I'm from the Letterman generation, so I never gave Johnny Carson a lot of thought until after I was out of college and Carson had retired from The Tonight Show. Part of it was that Carson was my grandparents' late-night talk-show host, and though I respected him the way I respected my grandparents, Carson's cool one-liners didn't make me laugh the way Letterman's meta-irony did. Aside from the occasional anniversary special, I didn't watch The Tonight Show much once I reached the age where I had some control of the remote after dark.
Sometime in my mid-20s, though, after Carson had gone into seclusion, I and a lot of other '70s kids began to take a longer look at Carson's generation, and to covet the cocktails, cigars and space-age bachelor-pad music of the showbiz hipsterati. Some cultural commentators at the time thought the slacker obsession with swingers was wrapped up in a pining for relaxed-but-manly archetypes, given successive decades of sensitivos and action heroes. For my part, the nostalgic urge was plainer and subtler. Even though I was born in 1970, the influence of '60s cool pervaded my youth, from the stucco-heavy architectural design at my local bank to the forest-green bubble tumblers in my parents' kitchen cabinet. Watching an old Tonight Showlike watching an old game show or an old sitcom or an old movieis like peeking back into a part of my youth I can barely remember. A glimpse of Carson behind that desk on that earth-toned set puts me back in my grandparents' den, hiding in a shag-carpeted corner behind the Barcalounger, stealing glances at the solid-state console TV set.
And watching Carson at the peak of his gamechatting up commoners and kingsmeant something to a boy from the Nashville suburbs. Carson on a soundstage in Burbank, palling around with Burt Reynolds and Don Rickles for an hour before heading back to his beachfront estate in Malibu, stood for a kind of sophistication and success that was almost impossibly alluring if you grew up a middle-class nothing from nowhere. There's a reason why American Idol uses those magic words "you're going to Hollywood" for its auditioning hopefuls. No matter the era, the idea of heading west for fame and fortuneor even just temperate weathercan't help but spark the imagination.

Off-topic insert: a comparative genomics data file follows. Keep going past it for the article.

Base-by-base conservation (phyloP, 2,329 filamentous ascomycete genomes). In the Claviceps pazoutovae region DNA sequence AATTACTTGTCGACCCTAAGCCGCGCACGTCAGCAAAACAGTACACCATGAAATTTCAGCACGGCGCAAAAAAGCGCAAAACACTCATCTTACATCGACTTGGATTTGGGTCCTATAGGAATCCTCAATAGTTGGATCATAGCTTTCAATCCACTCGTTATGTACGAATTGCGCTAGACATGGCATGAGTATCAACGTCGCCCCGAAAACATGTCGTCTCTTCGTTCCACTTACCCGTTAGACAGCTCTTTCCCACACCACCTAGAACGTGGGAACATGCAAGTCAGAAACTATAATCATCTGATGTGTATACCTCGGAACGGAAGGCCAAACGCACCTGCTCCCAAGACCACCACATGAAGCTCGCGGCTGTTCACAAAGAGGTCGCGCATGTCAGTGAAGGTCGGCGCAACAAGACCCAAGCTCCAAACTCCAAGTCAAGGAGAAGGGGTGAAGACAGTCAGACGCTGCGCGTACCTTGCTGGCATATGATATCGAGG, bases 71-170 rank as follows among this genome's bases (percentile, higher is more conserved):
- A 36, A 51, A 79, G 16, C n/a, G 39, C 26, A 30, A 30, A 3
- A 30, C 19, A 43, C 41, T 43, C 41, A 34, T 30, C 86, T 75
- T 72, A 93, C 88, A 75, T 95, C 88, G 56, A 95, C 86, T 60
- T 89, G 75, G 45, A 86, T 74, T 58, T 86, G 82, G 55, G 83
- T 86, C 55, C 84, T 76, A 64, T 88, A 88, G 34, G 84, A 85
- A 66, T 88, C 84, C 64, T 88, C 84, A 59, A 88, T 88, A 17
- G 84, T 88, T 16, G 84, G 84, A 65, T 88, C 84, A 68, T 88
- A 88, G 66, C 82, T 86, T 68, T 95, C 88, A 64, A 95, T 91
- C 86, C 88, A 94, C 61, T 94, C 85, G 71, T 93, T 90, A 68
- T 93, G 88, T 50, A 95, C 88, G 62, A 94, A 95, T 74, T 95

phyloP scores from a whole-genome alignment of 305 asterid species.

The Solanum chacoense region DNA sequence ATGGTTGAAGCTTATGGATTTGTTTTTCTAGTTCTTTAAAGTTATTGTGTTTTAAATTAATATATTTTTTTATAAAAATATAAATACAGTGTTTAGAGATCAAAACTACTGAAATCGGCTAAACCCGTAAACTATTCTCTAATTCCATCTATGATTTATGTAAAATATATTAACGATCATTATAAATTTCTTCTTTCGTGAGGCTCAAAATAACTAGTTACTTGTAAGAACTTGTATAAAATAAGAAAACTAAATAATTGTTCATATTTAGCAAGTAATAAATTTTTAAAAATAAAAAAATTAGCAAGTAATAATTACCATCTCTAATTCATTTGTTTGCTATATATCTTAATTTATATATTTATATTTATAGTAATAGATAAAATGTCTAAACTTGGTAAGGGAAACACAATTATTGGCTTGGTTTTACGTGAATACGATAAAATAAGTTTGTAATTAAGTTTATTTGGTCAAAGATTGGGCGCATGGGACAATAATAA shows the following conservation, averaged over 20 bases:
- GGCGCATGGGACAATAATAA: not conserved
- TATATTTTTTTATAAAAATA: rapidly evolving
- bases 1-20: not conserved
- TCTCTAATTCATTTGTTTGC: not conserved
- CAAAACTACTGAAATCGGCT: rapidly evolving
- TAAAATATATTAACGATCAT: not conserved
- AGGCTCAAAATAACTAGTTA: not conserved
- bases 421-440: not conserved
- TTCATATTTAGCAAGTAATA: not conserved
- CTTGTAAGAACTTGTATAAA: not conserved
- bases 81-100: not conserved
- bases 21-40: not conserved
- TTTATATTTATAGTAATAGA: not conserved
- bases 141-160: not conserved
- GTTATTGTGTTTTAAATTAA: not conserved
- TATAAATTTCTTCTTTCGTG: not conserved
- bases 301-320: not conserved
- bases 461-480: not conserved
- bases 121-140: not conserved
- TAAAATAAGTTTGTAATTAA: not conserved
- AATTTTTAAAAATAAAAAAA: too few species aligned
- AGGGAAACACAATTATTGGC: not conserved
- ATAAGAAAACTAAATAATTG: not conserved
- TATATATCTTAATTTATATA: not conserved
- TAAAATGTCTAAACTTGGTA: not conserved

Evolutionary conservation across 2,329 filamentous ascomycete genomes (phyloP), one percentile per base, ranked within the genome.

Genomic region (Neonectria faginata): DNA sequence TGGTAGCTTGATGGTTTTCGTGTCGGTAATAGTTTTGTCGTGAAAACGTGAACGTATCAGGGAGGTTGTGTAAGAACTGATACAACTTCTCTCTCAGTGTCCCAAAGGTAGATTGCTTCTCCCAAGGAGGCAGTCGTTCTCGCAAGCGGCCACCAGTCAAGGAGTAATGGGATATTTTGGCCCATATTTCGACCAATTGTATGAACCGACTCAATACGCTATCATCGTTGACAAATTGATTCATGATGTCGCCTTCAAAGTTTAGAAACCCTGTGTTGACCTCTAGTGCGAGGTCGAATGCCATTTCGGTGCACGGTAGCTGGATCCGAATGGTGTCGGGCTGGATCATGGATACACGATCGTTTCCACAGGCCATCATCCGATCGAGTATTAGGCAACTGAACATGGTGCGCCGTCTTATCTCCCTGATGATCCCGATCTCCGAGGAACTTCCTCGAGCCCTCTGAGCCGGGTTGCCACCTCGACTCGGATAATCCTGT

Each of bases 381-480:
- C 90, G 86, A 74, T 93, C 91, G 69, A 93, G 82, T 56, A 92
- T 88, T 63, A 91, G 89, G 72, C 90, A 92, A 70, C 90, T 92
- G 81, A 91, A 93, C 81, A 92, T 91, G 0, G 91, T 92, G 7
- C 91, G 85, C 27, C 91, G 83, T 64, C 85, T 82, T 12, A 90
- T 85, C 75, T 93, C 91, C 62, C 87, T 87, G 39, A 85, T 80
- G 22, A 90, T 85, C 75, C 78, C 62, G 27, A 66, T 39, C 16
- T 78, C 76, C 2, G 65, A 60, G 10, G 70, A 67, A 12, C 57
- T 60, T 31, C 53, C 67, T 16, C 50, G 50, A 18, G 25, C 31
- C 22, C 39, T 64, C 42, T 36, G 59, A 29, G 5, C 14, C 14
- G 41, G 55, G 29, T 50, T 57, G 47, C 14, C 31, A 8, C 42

For me though, I'm more interested in the class and congeniality of the older era. It's not just the décor of the '60s and '70s that appeals to me now. It's the classically constructed jokes and the senseprobably illusorythat everybody in the entertainment business knew and liked each other. In recent years, it's been reported that Carson hosted a weekly poker game attended by the likes of Steve Martin and Chevy Chase, as well as old friends like Bob Newhart. Perhaps the saddest part of Carson's death for me personally is that I'm never going to get invited to that game. I'm not kidding. Carson was legendarily hard to know, unlike his predecessor Jack Paar, who opened his life like a book whenever the camera was on. Outside of The Larry Sanders Show's interpretation of Carson's personal lifeall mixed up with Letterman and the preoccupations of star Garry Shandlingnot much is known about what the late-night host was like in his own living room, as opposed to yours.